A large number of very commonly used catalysts do not contain any isocyanate reactive functional groups within the molecular structure of the catalytic molecule itself, but may optionally be supplied in an isocyanate reactive carrier such as a low molecular weight glycol. Such glycol carriers in catalysts may be a source of B(v) in the reaction system. If water is present in the system as a blowing agent, then the catalyst or mixture of catalysts used should be capable of promoting both the urethane reaction and the isocyanate-water reaction. It is the latter reaction that is an important source of blowing when water is used, and it also contributes considerable chain extension (hard-block formation) due to the urea formation that accompanies this reaction. In producing a stable foam with the desired physical properties and predominantly open cells, it is necessary to balance the urethane forming and water reactions very carefully. This is usually accomplished through the catalyst package, and is well known in the art. Aliphatic tertiary amines are a particularly preferred class of catalyst compounds. Organometallic catalysts are also widely used, often in combination with the tertiary amines. Non limiting examples of specific catalysts and catalyst combinations that are widely used in the art include the following: triethylene diamine (TEDA); bis-(2-(N,N-dimethylamio)-ethyl) ether; combinations of TEDA and bis-(2-(N,N-dimethylamino)-ethyl) ether; N,N-dimethyl ethanolamine; N-methyl morpholine; N-ethyl morpholine; N-[2-(N,N-dimethylamino)ethyl] morpholine; N,N′-bis-2-(N,N-dimethylamino)ethyl piperazine; bis-(2-morpholino)diethyl ether (DMDEE); N,N-dimethylcyclohexylamine; N,N,N′,N″,N″-pentamethyl diethylenetriamine; mixtures of N,N-dimethylcyclohexylamine and N,N,N′,N″,N″-pentamethyl diethylenetriamine; mixtures of N,N-dimethyl ethanolamine, TEDA, and bis-(2-(N,N-dimethylamino)-ethyl) ether; 2-(N-methyl-N-(2-hydroxylethyl)aminoethyl)-2′-(N′,N′-dimethylaminoethyl) ether; N,N′-diethyl piperazine; dibutyltin dilaurate; dibutyltin diacetate; aiethyltin dioleate; mixtures of dibutyltin dilaurate, TEDA, and bis-(2-(N,N-dimethylamio)-ethyl) ether; dialkyltin mercaptides; potassium 2-ethyl hexanoate; potassium acetate; mixtures of potassium 2-ethyl hexanoate, TEDA, and bis-(2-(N,N-dimethylamio)-ethyl) ether; N-butyl morpholine; N,N-dimethylamino-1,3-propanediamine; N,N-dimethylamino-1,2-propanediamine; Mixtures of either N,N-dimethylamino-1,3-propanediamine or N,N-dimethylamino-1,2-propanediamine, TEDA, and bis-(2-(N,N-dimethylamio)-ethyl) ether; stannous octoate; mixtures of stannous octoate, TEDA, and bis-(2-(N,N-dimethylamio)-ethyl) ether; amides of either N,N-dimethylamino-1,3-propanediamine or N,N-dimethylamino-1,2-propanedimaine with one or more aliphatic monocarboxylic acids of C-8 to C-24; salts of either N,N-dimethylamino-1,3-propanediamine or N,N-dimethylamino-1,2-propanediamine with one or more aliphatic monocarboxylic acids of C-8 to C-24; beta-(dimethylamino)-N,N-dimethylpropionamide; mixtures of TEDA and beta-(dimethylamino)-N,N-dimethylpropionamide; mixtures of TEDA, beta-(dimethylamino)-N,N-dimethylpropionamide, and bis-(2-(N,N-dimethylamio)-ethyl) ether; salts of TEDA and a monocarboxylic acid; a salt of TEDA and formic acid; mixtures of TEDA, a formic acid salt of TEDA, and bis-(2-(N,N-dimethylamio)-ethyl) ether; bismuth salts of carboxylic acids; iron acetylacetonates; titanium acetylacetonates; titanium alkoxides; combinations of these; and the like.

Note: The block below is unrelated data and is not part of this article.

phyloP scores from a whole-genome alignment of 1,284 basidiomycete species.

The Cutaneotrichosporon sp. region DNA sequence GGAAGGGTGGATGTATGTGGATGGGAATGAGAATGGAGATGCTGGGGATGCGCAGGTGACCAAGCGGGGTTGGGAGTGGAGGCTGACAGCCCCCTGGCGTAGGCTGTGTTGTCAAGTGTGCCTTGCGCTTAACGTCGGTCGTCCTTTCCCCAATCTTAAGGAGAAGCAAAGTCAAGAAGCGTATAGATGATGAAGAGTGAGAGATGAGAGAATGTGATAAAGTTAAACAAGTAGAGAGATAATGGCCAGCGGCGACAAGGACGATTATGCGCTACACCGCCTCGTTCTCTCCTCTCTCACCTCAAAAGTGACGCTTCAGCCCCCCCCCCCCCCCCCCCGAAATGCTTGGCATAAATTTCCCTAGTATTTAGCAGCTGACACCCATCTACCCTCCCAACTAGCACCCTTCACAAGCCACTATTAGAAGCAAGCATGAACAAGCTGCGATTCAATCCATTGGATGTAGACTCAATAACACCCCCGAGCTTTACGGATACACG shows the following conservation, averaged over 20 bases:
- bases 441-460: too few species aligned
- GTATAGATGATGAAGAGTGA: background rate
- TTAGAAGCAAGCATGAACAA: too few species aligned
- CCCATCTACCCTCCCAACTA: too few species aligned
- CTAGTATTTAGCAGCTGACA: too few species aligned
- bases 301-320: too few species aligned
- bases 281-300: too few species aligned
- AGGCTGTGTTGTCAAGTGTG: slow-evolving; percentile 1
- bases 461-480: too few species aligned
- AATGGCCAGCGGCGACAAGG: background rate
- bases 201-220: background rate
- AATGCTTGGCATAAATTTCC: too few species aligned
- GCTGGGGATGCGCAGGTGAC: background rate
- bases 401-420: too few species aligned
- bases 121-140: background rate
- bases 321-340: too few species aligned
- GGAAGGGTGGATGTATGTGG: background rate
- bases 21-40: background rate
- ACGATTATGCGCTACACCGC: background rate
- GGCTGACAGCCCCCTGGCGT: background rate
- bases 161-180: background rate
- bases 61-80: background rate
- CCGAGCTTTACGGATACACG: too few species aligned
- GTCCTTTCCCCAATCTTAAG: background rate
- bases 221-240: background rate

Except in the special situation wherein one or more of the organic polyols in the reaction system (specifically B(ii), B(iii), B(iv), or B(v)) contains catalytic functionality, the total loading of catalysts (measured as the active catalytic species, neglecting any carriers) in the reaction system is from about 0.001% to about 8% by weight of the total reaction system, preferably from 0.01 to 5%, more preferably from 0.05 to 4%, still more preferably from 0.1 to 3.5%; even more preferably from 0.15 to 3%, and most preferably from 0.2 to 2.5% of the total reaction system.

Additives

The reaction system optionally contains other additives known in the art. These optional additional additives may comprise some species that contain isocyanate reactive groups, but it is more preferred that the total package of such additives be essentially free of species that contain isocyanate reactive groups. The total loading of the optional additive (E) in the reaction system is desirably 30% by weight or less, preferably less than 25%, more preferably less than 20%, still more preferably less than 15%, even more preferably less than 10%, and most preferably less than 5% by weight of the total reaction system. The use of some such additives comprising isocyanate reactive groups is sometimes unavoidable. The combined loading of such isocyanate reactive species, when these must be used, relative to the total reaction system on a weight basis should be less than 10%, preferably less than 5%, more preferably less than 3%, still more preferably less than 2%, even more preferably less than 1.5%, and most preferably less than 1%.